I find it a bit depressing that when these questions come up so many people have a negative view of mixed faith marriages. Whatever happened to a belief in love and fate?
In the end, people are people. Good and bad.
Listen, everything comes down to personality and love. You can tell within 2 months of knowing someone if you can build something worthwhile, whether you choose to admit that to yourself or not. You can see the end at the beginning, if you open your eyes.
When considering a mixed-faith marriage, you must know that you can talk about anything and that ultimately you can therefore resolve everything. This is if you are both respectful and reasonable people. Sometimes it will be your partner who yields, and other times it will be you. This is how it should be. Rather than always focussing on the big picture, I think the details of everyday reveal how you work with someone. Get the big questions out of the way first and then settle down to the details.
The big questions everyone should first address are:
- do we both think it’s ok that we continue with our own religions;
- what type of marriage ceremony will we have; what faith will our children have;
- how will our families feel about our marriage;
- what do you expect of me and what do I expect of you:
- is how I am right now enough for you, or do you expect me to change?
I think it also important to read up on each other’s religions, so that you build an understanding and respect for where the other person is coming from.
Also just communication, pure and simple. Lay everything on the table: this is how I want my life to be; this is what I need from you; this is where I can compromise. And then your loved one does the same. It becomes a discussion of compromise for your life.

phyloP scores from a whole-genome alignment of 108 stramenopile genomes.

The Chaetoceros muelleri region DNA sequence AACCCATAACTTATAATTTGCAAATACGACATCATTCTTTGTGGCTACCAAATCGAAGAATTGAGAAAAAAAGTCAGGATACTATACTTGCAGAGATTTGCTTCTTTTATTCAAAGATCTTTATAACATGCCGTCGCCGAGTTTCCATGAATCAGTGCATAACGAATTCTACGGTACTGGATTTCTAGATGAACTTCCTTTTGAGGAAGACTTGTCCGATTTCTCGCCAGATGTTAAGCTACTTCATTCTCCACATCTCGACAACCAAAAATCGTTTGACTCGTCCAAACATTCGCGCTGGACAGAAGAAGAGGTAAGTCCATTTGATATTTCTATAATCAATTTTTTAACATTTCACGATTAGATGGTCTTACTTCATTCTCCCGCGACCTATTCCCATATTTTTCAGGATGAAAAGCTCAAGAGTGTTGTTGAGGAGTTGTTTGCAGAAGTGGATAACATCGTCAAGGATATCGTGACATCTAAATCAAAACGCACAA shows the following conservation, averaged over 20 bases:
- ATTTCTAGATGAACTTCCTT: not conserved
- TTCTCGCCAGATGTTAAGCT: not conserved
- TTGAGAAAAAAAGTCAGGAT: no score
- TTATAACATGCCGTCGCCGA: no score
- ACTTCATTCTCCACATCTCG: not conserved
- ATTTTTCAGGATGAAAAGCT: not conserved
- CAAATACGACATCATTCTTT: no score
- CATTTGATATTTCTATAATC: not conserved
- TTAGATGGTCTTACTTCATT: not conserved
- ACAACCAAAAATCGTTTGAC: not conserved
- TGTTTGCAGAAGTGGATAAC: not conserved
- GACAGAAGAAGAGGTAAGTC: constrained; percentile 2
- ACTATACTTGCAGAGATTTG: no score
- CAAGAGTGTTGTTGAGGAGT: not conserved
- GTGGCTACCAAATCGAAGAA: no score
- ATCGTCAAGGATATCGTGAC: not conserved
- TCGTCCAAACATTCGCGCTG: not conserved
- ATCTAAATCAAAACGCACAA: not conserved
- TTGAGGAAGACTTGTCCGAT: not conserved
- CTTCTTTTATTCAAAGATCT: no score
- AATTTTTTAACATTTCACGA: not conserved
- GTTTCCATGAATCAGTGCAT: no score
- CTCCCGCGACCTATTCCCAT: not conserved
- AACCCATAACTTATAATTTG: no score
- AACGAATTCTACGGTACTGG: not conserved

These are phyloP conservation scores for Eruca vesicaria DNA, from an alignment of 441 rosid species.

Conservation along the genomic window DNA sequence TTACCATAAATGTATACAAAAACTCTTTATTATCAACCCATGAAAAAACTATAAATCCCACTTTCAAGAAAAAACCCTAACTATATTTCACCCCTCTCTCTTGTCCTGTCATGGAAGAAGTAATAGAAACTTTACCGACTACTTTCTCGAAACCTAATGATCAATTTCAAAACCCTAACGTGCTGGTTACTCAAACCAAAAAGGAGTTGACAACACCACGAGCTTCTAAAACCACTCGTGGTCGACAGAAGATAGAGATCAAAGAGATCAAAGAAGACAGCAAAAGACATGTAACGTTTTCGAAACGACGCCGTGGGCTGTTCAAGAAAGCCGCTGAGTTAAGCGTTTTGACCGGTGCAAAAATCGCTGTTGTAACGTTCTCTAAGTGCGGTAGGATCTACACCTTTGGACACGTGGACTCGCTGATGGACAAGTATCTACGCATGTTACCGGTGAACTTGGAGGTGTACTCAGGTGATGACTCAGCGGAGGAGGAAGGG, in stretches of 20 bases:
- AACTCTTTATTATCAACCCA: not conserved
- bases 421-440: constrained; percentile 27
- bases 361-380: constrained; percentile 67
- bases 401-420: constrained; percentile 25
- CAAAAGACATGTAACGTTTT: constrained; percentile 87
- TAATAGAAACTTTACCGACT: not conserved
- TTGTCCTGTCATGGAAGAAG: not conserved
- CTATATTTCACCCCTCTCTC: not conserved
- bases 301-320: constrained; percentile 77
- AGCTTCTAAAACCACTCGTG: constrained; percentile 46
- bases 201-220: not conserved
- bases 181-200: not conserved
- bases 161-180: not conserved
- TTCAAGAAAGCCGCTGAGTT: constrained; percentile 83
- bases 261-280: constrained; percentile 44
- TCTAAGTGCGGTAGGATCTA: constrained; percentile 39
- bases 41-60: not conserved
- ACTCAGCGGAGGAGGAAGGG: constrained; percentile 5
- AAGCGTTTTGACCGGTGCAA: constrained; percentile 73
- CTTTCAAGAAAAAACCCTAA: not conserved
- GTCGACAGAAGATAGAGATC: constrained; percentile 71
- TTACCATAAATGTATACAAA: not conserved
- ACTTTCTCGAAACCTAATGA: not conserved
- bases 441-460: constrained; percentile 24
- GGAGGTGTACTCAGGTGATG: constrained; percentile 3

Before anyone comments about compromise – it doesn’t always mean sacrifice. Sometimes it means you have an enriched life because you learn tolerance and patience and deepen your love. Also, you may realise what you think you want isn’t always what you need.
An open mind and an open heart can overcome difference: unite in your difference. Don’t deny it, don’t try to colour yourselves the same – accept that you are different and embrace your difference. Try to take the best from both lifestyles/cultures/religions/ideologies and pass that onto your children.
But remember, if there is no give and take in that process, it will not work out. If you are with someone who doesn’t want to discuss these things, it will not work out. If you are with someone who pressurizes you to see the world the same way as them, it will not work out.
- Mixed-faith couples need help from religious leaders | Julian Bond (guardian.co.uk)